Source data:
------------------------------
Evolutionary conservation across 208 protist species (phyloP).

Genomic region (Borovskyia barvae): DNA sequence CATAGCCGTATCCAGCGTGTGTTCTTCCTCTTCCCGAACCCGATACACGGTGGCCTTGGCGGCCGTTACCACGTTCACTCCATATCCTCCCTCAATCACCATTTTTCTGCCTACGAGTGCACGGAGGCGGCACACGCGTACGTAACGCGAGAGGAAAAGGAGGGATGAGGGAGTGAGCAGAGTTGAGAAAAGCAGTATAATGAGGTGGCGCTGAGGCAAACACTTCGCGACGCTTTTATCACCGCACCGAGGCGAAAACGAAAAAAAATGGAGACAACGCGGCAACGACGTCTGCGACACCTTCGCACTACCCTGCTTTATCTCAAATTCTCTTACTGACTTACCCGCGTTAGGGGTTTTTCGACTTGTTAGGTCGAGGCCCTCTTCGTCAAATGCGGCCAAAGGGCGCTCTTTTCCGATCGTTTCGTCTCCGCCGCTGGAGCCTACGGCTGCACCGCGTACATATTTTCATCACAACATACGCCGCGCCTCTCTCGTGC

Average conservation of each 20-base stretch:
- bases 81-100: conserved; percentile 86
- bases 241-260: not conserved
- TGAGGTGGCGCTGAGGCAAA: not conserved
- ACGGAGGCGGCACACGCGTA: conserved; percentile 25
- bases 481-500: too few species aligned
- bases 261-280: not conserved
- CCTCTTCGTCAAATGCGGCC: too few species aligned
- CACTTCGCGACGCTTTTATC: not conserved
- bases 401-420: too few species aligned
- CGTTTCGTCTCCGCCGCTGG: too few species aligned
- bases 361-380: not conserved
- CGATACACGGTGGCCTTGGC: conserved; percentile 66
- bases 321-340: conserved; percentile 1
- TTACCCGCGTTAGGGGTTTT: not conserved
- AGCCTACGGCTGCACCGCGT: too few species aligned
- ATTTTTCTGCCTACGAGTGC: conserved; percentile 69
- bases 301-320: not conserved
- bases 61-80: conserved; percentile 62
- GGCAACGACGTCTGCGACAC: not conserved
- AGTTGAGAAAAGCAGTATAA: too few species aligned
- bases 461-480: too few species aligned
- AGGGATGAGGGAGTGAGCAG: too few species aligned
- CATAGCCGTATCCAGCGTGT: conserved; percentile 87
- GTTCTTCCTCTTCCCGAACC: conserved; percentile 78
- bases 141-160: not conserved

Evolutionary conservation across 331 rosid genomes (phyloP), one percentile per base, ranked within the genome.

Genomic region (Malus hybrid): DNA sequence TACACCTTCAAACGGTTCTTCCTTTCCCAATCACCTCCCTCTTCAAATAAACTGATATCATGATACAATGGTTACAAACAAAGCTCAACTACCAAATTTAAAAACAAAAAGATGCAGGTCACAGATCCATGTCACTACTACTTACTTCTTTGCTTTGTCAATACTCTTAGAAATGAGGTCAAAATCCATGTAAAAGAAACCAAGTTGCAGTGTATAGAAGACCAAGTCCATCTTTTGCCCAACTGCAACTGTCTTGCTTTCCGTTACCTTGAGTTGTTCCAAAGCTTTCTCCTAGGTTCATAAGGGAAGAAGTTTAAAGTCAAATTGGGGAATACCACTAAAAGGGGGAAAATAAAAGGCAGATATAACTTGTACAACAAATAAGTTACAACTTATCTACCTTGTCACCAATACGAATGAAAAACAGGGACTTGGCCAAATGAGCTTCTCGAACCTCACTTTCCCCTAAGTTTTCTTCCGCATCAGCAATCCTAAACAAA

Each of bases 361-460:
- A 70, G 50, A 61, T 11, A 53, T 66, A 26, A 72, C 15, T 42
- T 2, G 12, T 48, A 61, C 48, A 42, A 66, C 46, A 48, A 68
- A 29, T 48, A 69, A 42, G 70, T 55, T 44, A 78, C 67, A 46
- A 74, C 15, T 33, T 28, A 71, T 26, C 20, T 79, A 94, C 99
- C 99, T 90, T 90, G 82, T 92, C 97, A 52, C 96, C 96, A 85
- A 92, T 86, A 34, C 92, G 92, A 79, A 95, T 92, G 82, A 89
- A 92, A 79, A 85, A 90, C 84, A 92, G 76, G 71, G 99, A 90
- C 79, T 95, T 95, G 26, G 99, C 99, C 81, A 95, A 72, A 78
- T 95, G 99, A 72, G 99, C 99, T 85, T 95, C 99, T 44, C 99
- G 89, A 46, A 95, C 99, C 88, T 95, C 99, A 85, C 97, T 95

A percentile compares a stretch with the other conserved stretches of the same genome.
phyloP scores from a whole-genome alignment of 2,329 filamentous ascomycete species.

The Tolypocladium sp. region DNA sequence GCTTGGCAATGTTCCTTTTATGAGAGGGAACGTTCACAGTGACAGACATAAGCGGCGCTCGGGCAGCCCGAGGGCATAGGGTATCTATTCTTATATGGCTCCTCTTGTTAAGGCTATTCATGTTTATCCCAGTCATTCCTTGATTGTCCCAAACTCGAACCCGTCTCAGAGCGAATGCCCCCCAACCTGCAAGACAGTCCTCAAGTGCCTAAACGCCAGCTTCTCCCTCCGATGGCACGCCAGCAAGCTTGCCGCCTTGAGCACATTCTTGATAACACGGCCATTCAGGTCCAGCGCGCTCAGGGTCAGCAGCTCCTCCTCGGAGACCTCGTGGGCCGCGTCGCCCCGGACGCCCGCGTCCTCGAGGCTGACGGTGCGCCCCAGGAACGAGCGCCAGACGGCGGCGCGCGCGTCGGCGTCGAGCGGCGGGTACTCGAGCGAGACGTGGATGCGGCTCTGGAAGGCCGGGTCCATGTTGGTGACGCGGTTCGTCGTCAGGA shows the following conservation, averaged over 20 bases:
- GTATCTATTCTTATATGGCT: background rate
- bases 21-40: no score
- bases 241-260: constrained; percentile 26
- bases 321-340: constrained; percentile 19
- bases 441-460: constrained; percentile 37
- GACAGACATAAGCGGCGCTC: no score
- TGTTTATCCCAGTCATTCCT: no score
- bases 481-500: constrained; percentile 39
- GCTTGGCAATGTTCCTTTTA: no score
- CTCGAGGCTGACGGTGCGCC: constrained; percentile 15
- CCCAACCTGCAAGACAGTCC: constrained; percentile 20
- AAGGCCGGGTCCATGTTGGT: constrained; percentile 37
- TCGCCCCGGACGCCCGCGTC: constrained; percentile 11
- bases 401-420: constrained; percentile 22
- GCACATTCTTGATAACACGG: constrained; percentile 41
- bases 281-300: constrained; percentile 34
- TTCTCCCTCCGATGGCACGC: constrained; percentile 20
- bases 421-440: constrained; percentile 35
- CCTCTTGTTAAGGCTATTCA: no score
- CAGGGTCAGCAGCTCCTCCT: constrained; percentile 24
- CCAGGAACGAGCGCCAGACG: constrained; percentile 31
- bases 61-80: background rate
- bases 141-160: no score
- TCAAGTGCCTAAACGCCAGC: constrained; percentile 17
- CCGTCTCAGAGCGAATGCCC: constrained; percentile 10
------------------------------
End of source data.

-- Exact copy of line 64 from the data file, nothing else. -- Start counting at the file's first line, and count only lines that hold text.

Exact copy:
- CAGGGTCAGCAGCTCCTCCT: constrained; percentile 24